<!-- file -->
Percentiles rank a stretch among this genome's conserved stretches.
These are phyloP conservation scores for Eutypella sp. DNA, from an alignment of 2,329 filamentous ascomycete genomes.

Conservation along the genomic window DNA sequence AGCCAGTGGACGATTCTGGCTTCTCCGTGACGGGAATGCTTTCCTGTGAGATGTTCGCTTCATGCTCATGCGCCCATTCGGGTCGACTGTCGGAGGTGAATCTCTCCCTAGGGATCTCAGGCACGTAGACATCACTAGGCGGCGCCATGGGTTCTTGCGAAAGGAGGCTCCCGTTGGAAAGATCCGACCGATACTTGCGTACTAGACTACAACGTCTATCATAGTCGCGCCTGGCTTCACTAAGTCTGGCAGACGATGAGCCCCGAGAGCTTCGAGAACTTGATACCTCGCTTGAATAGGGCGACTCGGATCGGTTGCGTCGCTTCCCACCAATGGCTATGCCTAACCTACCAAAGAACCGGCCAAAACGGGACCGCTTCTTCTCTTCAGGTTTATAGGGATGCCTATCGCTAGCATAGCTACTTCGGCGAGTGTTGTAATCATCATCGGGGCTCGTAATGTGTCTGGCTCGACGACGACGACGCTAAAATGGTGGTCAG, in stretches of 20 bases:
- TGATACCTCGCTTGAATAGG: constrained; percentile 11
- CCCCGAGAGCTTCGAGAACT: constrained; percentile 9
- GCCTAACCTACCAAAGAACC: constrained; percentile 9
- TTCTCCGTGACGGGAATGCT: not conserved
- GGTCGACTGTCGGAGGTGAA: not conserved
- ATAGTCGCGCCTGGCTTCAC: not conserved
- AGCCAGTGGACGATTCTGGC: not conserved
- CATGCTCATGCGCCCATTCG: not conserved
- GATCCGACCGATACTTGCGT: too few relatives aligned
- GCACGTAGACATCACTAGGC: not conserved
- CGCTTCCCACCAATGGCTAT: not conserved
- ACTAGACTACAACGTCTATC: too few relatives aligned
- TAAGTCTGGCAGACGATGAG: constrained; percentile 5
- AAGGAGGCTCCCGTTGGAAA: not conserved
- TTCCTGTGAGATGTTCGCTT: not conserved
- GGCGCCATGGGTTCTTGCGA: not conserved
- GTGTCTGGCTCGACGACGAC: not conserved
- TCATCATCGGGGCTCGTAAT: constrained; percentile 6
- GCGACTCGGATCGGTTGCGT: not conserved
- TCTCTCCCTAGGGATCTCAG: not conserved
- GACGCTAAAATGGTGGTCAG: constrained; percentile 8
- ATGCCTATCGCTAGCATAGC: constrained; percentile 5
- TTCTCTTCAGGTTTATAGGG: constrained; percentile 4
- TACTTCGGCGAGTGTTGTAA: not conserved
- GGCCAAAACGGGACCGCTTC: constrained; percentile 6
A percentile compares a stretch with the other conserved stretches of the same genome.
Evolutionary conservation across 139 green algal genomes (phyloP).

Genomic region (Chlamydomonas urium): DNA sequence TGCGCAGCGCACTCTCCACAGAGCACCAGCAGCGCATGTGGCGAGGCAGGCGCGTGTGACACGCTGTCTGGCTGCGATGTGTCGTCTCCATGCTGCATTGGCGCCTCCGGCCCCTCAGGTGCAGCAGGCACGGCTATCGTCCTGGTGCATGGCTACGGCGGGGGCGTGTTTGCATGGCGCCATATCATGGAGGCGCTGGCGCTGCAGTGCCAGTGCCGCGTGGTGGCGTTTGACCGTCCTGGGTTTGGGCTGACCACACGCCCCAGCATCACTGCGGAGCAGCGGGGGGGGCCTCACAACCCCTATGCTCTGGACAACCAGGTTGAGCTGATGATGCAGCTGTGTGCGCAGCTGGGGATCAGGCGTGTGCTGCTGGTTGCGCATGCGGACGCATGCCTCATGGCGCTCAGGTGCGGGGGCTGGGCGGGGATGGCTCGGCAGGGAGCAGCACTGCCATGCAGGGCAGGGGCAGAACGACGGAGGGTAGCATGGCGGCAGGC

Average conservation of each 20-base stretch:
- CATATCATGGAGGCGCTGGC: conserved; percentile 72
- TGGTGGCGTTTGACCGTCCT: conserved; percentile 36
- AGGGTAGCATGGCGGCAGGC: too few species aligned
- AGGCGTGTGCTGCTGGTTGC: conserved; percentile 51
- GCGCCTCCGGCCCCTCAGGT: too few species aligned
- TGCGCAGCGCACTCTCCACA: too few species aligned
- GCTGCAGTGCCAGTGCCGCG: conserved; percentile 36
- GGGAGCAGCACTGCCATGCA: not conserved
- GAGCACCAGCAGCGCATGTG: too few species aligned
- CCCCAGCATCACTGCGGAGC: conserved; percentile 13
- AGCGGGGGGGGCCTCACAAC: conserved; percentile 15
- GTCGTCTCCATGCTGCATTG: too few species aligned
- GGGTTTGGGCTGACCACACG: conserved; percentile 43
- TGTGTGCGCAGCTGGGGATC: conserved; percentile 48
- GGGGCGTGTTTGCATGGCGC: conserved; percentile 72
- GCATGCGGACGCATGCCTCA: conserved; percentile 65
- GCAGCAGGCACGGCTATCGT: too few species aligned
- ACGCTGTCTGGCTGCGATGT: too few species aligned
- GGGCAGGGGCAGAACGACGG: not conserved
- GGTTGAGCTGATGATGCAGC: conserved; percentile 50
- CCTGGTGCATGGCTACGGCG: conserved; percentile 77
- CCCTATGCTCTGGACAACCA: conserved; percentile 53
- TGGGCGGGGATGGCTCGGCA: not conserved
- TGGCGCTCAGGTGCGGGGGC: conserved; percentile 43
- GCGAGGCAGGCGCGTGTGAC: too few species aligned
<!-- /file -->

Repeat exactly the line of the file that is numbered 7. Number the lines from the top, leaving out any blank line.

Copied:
- TTCTCCGTGACGGGAATGCT: not conserved